Below I have added a very short video from Sunday, June 30, 2019 at 7:02 pm CDT showing cooler air moving toward the southwest. The boundary became visible on radar as it approached the radar location near Johnston, Iowa. Low level winds, like gust fronts, are more likely to be detected when they are close to the radar. Why: The radar beam is higher off the ground at greater distances from the radar making the beam too high to see the leading edge of the cool air. Once the outflow gets close enough to the radar, and conditions are right, it becomes visible on radar. The video was taken with an iPhone XR using the RadarScope Pro App.

Arcus - Nature’s Wind Bag

Arcus is a low dense horizontal cloud that forms along the leading edge of some thunderstorms. Arcus come in two distinct forms; a shelf cloud or a horizontal roll cloud. When an entire arcus is observed it is often curved or a partial ring shape is visible - like an arc or segment of a circle. They form where the leading edge of cool air descending from the thunderstorm interacts with warm moist air streaming into the storm.

Arcus usually look very menacing. They are associated with strong straight-line winds rushing out of an approaching thunderstorm. Wind speeds can be too weak to cause damage in some situations or sometimes more than 100 mph in extreme cases. Winds of 45 to 70 mph are most common.

Arcus do not produce tornadoes but turbulence can create very chaotic conditions as winds rapidly change direction and speed. Circular motion is usually visible from under the cloud, as you can see in the video above. However the rotation is not caused by a tornado. Tornadoes are attached to the parent thunderstorm not an arcus cloud. However, it is possible for vertical rotation to occur along an arcus, and it could cause damage, but it is not a tornado. It is a good idea to be in shelter as the storm approaches.

The video above was recorded from underneath an arcus. It shows the turbulent flow. This cloud passed over with strong winds that littered the ground with small twigs and branches. It did not produce structural damage. This is typical of arcus. However, strong storms may produce downdrafts that do cause damage and for that reason it is a good idea to seek shelter when arcus approaches. The turbulence is very evident in this video.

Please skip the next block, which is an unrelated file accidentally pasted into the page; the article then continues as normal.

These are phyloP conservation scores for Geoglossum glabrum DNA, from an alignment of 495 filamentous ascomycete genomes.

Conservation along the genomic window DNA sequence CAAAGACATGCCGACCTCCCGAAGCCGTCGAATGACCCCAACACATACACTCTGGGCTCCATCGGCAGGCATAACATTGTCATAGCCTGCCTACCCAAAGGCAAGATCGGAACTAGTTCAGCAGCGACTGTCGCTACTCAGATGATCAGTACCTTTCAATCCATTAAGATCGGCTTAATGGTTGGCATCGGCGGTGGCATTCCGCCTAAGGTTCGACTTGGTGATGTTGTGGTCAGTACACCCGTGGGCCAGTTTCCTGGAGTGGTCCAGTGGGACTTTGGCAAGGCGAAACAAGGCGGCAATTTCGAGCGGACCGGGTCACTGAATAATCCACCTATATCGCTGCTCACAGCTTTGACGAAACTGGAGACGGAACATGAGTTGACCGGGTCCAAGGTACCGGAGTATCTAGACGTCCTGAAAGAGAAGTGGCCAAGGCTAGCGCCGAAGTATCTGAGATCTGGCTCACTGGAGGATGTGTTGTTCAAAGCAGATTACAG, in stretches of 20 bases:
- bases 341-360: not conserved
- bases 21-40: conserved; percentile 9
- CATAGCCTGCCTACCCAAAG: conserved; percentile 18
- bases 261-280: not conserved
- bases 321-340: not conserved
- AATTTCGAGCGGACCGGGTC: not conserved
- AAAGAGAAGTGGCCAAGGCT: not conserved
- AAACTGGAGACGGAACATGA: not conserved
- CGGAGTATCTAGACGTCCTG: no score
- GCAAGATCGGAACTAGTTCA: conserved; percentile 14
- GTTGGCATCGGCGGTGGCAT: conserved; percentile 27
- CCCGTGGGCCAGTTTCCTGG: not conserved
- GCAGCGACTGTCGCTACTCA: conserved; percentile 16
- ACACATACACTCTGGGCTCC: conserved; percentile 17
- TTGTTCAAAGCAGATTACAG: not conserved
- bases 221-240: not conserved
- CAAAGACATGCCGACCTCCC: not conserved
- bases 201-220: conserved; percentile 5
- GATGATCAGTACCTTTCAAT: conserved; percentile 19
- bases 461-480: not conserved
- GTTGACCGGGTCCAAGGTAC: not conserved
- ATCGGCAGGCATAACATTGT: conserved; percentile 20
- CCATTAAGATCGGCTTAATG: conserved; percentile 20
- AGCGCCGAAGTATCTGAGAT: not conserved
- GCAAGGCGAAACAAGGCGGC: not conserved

In this video you will hear the wind blowing through the trees and into the microphone and you will also hear the call of a cardinal in the background.

Flying into a Cloud

Even if you have never flown you have probably been inside a cloud. Fog is a cloud that forms near the ground. Walking in fog means you have walked in a cloud. The short (3 second) video above was recorded as we flew while climbing through a cloud layer. It was recorded over south central Iowa as we were climbing toward 25,000 feet. I am not sure how high we were at this point. This cloud was made up of many tiny cloud droplets. At this altitude temperatures were above freezing so there were no ice crystals present.

The smallest rain drops are about .02 inches in diameter and the largest possible drop in a thunderstorms may be about .2 inches. The average cloud droplet is about 100 times smaller than the smallest raindrop. Cloud droplets can be suspended with much smaller vertical velocities than a raindrop. The terminal fall velocity of a small rain drop is about 4.6 miles per hour while the terminal (fastest) velocity of the largest drops is about 20.2 miles per hour. See table here: